Round The World Trip – Part 5

Travelling across the Pacific and the international dateline from New Zealand to Chile we had the peculiar feeling of travelling for 11 hours and yet landing 5 hours before we had taken off.

We landed at Santiago and stayed in an apartment in the heart of the city. The city feels just like a European city with similar architecture, modern amenities and numerous cafes and restaurants. These line European style squares and wide open boulevards. You can see from the architecture how Santiago was the centre of a tug of war between the Spanish, native settlers and other Europeans.

When the Spanish were finally sent packing, the remaining settlers all contrived to build parts of the city in the image of their own country. So there is British, Italian, French, Spanish influence everywhere. Judging by the grand scale of many of the buildings there was quite a bit of “one-upmanship” going on in these early days.

Having explored the main parts of the city the next day we took a tour to Valparaíso on the coast. How do you explain Valparaíso? “Unique” I think is the word!

Built on the side of massive hilltops you have all sorts of buildings in every shape, size and colour imaginable. It looks like the town planner got drunk one evening, knocked pots of paint over the town plans and someone used them before he could realise his mistake. The place is like the illicit love child of Havana in Cuba and Rio De Janeiro in Brazil. There are bright colours, artisan architecture and plain madness everywhere.

Its history is equally as interesting as its appearance. It was once a thriving port serving all of the shipping traffic from the Atlantic to the Pacific.

However, in 1914 this all changed with the opening of the Panama Canal, which brought much of the city’s trade to a grinding halt almost overnight. It took decades to recover but it now has and it a city that is well worth a visit.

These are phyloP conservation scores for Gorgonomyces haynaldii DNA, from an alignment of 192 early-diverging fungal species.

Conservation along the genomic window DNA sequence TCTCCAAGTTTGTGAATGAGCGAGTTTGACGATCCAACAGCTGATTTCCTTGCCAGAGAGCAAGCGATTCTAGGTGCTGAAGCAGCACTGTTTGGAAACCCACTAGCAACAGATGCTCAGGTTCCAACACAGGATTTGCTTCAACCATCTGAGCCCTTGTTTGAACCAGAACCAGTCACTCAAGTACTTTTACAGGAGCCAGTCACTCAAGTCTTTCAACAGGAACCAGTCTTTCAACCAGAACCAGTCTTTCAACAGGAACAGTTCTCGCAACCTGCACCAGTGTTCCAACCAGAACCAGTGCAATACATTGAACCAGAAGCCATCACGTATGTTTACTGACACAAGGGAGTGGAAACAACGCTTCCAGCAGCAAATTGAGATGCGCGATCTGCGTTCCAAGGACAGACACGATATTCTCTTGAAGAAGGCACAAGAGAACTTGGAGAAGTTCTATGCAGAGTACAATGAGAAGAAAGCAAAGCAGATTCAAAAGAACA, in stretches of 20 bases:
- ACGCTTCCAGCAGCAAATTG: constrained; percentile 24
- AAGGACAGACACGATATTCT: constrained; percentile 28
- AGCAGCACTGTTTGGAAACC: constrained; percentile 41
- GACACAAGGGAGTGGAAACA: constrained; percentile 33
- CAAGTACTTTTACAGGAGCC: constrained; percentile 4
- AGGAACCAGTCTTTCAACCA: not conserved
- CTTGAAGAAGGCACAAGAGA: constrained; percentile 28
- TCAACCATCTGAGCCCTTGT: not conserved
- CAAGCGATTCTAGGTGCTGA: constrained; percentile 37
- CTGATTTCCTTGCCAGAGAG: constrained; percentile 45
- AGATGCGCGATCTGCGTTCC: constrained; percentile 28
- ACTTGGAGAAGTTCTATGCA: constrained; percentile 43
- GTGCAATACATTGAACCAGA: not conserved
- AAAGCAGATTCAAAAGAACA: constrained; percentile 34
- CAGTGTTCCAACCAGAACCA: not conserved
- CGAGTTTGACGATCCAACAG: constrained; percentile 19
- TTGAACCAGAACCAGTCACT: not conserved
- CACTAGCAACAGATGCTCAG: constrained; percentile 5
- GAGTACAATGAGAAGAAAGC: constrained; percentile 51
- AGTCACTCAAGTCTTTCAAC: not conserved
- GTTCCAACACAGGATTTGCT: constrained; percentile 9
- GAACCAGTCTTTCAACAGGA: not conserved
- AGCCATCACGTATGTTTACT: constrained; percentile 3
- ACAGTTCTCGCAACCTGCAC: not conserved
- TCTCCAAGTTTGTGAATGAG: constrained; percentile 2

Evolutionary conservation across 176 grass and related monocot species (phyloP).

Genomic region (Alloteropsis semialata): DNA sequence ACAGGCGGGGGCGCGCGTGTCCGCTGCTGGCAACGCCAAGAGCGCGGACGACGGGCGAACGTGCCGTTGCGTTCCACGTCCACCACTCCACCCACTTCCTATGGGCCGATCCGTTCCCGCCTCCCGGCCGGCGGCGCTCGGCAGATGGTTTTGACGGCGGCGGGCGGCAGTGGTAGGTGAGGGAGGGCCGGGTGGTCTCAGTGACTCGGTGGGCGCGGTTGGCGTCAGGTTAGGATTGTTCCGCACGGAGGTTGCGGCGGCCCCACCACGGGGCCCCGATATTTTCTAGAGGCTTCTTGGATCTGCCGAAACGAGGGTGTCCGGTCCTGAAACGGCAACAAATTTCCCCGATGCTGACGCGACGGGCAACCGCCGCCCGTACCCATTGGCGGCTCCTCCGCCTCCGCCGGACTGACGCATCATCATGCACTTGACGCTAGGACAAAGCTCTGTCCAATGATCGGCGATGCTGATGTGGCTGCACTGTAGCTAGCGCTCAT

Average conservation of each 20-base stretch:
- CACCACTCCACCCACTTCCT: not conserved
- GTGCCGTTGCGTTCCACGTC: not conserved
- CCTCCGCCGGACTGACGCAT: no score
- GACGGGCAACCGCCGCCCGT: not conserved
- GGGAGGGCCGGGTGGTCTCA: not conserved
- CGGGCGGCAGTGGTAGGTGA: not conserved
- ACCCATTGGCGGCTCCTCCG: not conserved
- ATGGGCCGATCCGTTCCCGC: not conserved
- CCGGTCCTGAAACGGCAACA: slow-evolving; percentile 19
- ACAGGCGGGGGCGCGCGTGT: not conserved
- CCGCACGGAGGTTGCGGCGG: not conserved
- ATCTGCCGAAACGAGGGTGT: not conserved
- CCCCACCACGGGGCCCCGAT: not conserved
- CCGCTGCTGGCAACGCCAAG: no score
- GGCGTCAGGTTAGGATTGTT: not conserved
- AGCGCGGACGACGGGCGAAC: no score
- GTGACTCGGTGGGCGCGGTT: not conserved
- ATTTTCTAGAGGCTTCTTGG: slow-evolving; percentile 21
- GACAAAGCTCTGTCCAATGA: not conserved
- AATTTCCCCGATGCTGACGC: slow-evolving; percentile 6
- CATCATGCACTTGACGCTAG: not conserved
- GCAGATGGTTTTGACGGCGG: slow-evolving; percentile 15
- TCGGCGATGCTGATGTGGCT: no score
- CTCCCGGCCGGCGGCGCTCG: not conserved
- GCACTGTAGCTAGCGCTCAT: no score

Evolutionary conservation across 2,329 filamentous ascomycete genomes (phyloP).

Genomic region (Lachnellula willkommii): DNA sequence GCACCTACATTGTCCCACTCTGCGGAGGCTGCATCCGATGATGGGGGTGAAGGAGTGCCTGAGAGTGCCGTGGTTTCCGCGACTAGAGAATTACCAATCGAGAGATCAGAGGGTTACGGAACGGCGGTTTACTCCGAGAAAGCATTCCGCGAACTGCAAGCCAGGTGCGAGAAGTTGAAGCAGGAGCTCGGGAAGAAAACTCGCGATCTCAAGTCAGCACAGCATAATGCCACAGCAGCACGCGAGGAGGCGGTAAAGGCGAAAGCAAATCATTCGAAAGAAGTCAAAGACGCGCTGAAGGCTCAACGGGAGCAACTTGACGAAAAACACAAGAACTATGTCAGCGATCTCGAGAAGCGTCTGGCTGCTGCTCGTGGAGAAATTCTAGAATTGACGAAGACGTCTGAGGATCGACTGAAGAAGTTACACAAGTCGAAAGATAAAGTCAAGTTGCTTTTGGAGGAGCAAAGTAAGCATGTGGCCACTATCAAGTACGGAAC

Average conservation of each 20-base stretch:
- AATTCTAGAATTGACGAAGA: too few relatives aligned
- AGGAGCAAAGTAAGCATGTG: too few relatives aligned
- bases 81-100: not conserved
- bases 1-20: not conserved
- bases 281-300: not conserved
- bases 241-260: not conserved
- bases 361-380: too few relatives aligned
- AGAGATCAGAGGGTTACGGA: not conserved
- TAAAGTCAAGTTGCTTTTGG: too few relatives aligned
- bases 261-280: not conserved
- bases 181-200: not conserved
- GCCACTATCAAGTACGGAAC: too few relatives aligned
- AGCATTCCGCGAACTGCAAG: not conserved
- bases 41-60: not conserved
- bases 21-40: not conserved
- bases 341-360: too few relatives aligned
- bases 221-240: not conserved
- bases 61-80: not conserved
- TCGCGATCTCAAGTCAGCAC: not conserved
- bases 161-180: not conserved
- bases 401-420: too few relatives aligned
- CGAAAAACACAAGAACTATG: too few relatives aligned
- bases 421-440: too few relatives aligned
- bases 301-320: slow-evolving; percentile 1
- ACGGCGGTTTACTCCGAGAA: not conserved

On the way back from Valparaiso it would have been remiss not to experience one of the vineyards that Chile has become famous for in recent times. We enjoyed a guided tour and then, of course, it didn’t take much for us to be persuaded to taste some of the best wines that they had to offer.

 

It was a shame that we only had a few days in Chile though as the country has so much more to offer. Travelling from the top of Chile to the bottom is about the same distance as travelling from the south coast of England to the middle of Africa! There is coastline, mountains, deserts and even glaciers.

Despite its length, Chile is only a couple of hundred miles wide and so our flight to Buenos Aires over the Andes only took an hour.

When we arrived in Buenos Aires the first thing I noticed was how similar it was to Santiago. The same historical European feel, with a heavy Catholic influence. It should not have surprised me as its creation was almost identical to Santiago. As with Chile, the Argentinians had removed the Spanish and the European settlers who remained built the areas of the city to resemble their own country. As these settlers grew more and more wealthy on the riches of the land, so the buildings became more and more grand and the areas of the city more and more affluent in character.

  

With only a night and a day to experience the city, we did the compulsory tourist activity of visiting a tango show. Here we enjoyed fine steak, fine wine and some extremely fine tango dancing!

The next day we enjoyed a city tour which included a visit to Eva Peron’s grave. Well, I say grave, the graveyard is completely out of this world. It is filled with hundreds upon hundreds of the most massive and elaborate family mausoleums. The European settler’s competition didn’t seem to end at death!

After this slightly ghoulish stop off we headed to the airport to fly down to the southern tip of Argentina, to start the last part of our journey… to Antarctica.

 

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